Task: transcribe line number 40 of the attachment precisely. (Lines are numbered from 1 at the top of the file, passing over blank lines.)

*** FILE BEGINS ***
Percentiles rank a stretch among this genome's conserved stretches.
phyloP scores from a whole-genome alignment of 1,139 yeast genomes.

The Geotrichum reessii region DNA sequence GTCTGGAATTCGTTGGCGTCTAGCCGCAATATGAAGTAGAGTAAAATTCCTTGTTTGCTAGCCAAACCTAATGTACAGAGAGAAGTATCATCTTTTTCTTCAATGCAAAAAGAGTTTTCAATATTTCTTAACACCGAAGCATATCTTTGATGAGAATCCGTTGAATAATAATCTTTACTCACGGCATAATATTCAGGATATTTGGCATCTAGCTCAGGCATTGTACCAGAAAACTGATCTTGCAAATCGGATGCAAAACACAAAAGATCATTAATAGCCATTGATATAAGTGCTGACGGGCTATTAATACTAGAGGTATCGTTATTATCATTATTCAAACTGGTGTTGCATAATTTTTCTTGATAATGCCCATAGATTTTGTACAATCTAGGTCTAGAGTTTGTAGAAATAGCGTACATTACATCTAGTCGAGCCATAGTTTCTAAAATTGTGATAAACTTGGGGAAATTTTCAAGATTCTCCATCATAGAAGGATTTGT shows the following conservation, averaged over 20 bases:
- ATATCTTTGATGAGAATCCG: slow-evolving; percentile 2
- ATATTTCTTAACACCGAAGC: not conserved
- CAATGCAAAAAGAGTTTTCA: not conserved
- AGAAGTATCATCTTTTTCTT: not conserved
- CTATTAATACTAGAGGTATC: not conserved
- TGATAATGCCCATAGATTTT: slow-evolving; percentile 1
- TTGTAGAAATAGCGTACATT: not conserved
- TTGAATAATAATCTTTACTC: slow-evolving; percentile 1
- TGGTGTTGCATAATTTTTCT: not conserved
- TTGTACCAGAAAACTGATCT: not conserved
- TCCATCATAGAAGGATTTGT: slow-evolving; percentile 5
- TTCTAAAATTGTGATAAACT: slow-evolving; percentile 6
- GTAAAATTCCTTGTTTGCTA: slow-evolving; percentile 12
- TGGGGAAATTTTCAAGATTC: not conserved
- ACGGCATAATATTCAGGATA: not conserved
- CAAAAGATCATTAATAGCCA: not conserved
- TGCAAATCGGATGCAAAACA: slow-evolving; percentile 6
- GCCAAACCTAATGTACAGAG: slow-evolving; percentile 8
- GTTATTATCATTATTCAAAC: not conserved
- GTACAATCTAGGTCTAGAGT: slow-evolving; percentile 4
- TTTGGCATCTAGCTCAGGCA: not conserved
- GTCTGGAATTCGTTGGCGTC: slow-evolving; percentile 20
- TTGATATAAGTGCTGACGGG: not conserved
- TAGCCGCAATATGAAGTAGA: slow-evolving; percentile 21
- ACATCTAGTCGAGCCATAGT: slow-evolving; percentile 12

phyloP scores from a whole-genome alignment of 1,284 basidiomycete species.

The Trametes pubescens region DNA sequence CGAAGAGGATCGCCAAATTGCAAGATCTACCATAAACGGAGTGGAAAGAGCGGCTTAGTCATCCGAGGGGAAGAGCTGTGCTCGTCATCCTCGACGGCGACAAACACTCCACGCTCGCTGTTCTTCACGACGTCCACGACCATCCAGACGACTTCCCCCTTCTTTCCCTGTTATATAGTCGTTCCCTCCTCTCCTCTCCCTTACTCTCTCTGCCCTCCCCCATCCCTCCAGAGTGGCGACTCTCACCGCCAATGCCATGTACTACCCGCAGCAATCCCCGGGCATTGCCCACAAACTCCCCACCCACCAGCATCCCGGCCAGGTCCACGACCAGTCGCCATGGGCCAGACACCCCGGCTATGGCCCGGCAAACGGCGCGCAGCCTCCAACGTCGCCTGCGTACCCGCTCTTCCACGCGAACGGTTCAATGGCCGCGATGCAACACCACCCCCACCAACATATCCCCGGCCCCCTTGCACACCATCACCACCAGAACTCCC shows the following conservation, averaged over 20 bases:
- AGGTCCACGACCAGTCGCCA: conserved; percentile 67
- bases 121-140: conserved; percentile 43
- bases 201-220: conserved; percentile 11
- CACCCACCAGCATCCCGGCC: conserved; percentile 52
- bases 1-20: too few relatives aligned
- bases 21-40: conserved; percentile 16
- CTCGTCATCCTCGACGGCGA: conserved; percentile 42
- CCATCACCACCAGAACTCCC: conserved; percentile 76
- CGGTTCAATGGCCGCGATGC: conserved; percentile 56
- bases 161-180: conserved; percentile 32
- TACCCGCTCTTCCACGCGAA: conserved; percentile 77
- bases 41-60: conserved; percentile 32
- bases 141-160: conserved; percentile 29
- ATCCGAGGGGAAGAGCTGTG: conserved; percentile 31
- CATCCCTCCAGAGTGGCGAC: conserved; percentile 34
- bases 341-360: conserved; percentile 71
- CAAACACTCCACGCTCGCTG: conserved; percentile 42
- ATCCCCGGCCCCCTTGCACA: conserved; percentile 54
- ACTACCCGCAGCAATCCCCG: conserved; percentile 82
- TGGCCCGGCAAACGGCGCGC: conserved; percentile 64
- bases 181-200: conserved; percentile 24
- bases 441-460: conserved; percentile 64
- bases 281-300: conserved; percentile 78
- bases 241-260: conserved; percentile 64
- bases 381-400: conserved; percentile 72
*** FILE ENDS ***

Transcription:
- bases 161-180: conserved; percentile 32